Take a look at how the table should look and see how tight it’d be everywhere. Then…imagine Boca and River don’t get invitations to play the Copa Sudamericana and see that with 4 weeks to go, even Arsenal (the 12th placed team) would still be alive in the fight to get to the continental competitions.

    Below that, every team would still be playing relevant games this far into the season as they try their best to avoid the drop.

    But the people in charge of our league really don’t have a clue.

  10. Just to add to that (and I’m sorry if this is getting very off-topic), how ridiculous is the system to qualify to the Copa Libertadores?

    The Apertura champions always have to wait 18 months to play in the Copa Libertadores. And when they do, they already sold their 11 starters from the championship campaign. So…Lanús, champions of the Apertura 2007 will participate in the Copa Libertadores 2009!!!!! 2007 – 2009! How stupid is that? Then the AFA complains because Brazilian sides often win the Copa Libertadores and they even have all-brazilian finals. The only exception is Boca and that’s because they play in a league of their own. They are the only club that can afford to keep a player like Palacio for more than one season or give Riquelme a contract with European standards in terms of money. Boca never weaken their squad. They are always improving and having a large share of the Argentine market surely plays its part there. Fair enough, but the rest of the clubs in the country are miles away from that.

    Then…for example Tigre, a team that had a sensational season before falling into a terrible run of 7 games without a win, are unable to compete for a place in the Libertadores. Why? Because to qualify, teams have to be among the top 2 in an average of the last 3 tournamentes (Apertura 2007, Clausura 2008 and Apertura 2008). Tigre were playing in the Nacional B by the time the Apertura 2007 was played and so they won’t have enough points to qualify even if they do make it to the top5 or top6 in their first entire season since they are back in the top flight.

    It’s the only place in the world with a competition format with this level of idiocy and unfairness.

    How this league survives is really beyond me and must be due to the incredible loyalty of the fans, the only ones capable of putting up with this ridiculous system because they do go there for the love they have for the shirt.

  11. Seba-thanks for answering some questions that I had not posed about the Libertadores!! A completely ridiculous way of qualifying that prevents some worthy clubs from playing and insures that some surefire losers will participate ! But of course, as often happens when discussing local futbol, answering some questions just leaves more unanswered !

    As for Carrizo, he is playing out the string and obviously doesn’t care what the River fans think or say. He’s off to Lazio or whereever. Still, a dumb thing to say, and it may come back to haunt him one day.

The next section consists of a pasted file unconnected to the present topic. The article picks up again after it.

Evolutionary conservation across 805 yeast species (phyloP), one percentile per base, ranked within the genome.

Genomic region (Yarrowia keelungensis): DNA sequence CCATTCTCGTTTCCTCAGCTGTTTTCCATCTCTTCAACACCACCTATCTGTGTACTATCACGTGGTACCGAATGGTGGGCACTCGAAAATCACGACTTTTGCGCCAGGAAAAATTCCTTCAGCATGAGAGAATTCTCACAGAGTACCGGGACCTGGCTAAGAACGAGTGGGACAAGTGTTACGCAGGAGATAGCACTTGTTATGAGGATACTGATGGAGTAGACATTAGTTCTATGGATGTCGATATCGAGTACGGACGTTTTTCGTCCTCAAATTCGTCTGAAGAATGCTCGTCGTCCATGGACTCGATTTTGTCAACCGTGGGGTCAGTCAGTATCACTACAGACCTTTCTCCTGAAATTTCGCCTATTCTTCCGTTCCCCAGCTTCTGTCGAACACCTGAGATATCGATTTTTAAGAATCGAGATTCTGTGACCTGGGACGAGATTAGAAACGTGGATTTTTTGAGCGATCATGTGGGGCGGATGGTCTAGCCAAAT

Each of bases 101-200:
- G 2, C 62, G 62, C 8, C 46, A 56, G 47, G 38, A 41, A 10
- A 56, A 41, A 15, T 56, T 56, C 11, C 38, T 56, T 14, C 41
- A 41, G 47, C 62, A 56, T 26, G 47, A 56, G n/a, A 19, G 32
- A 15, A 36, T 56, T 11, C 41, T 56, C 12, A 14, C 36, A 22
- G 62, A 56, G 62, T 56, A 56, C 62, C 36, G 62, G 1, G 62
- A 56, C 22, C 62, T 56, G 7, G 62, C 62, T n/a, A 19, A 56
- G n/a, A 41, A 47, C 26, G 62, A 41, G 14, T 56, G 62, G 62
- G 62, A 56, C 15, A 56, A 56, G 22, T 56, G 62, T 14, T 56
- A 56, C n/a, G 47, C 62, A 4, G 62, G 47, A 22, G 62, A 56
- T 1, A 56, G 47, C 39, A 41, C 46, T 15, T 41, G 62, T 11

And, now that I think of it, there is another question I have. What does “La Academia” refer to when used to describe Racing ?

  12. Good question. One that would seem unbelievable if you judge Racing for their recent form. But our club won that nickname in the early years of football in Argentina (before professionalism).

    Among other feats, Racing did all of this:

    Won 5 official competitions in 1917 (the league, the Copa de Honor, the Copa Aldao (Argentine-Uruguayan competition between the champions of each country), the Copa Competencia (played only that year and beating San Lorenzo in the final) and the Copa Carlos Ibarguren (a very strange cup competition that was official).

    Won 7 leagues in a row (between 1913 and 1919) and 9 in total.

    Lost only 5 matches between 1913 and 1919.

    Racing was the second powerhouse in the history of Argentine football and they took over from Alumni (the pioneers) when they disappeared.

    That and their attractive style earned Racing the nickname the current squad is not honouring at all.

  13. Hmmm…I’m not sure I’ve answered your question. La Academia was a nickname that was born because Racing was referred as a teaching footballing side for their attractive and effective style.

    It doesn’t refer to a place or a site. It’s just a metaphor.

  14. Seba – good rant about Libertadores qualification. I suppose it’s an inherent problem when there is one Libertadores every calendar year, but two Argentinian league tournaments. Still, averaging results for newly promoted sides like Tigres is insane and unfair.

    As regarding Seba Abreu earlier, despite being 6’5″, when crosses come in, he doesn’t exactly attack the ball like a true center forward. In fact Falcao is a far more aggressive and effective aerial threat. A team of small, ball playing wizards like River with a giant target man center forward, I question the wisdom.

  15. See Justin, that’s exactly my point. Why do we have 2 tournaments per season? Why? Why?????

    The explanation given when they introduced this ridiculous format was: “It’ll be more exciting and any team could win it. If a team win 3 in a row then they are suddenly contenders”.

    Well…what about: “if a team losses three in a row they are suddenly out of everything by week 5!”????

    People bought that and there were a lot of fans actually very happy by this change. The media played (and still plays) a big part in hyping up the fans and the farce continues.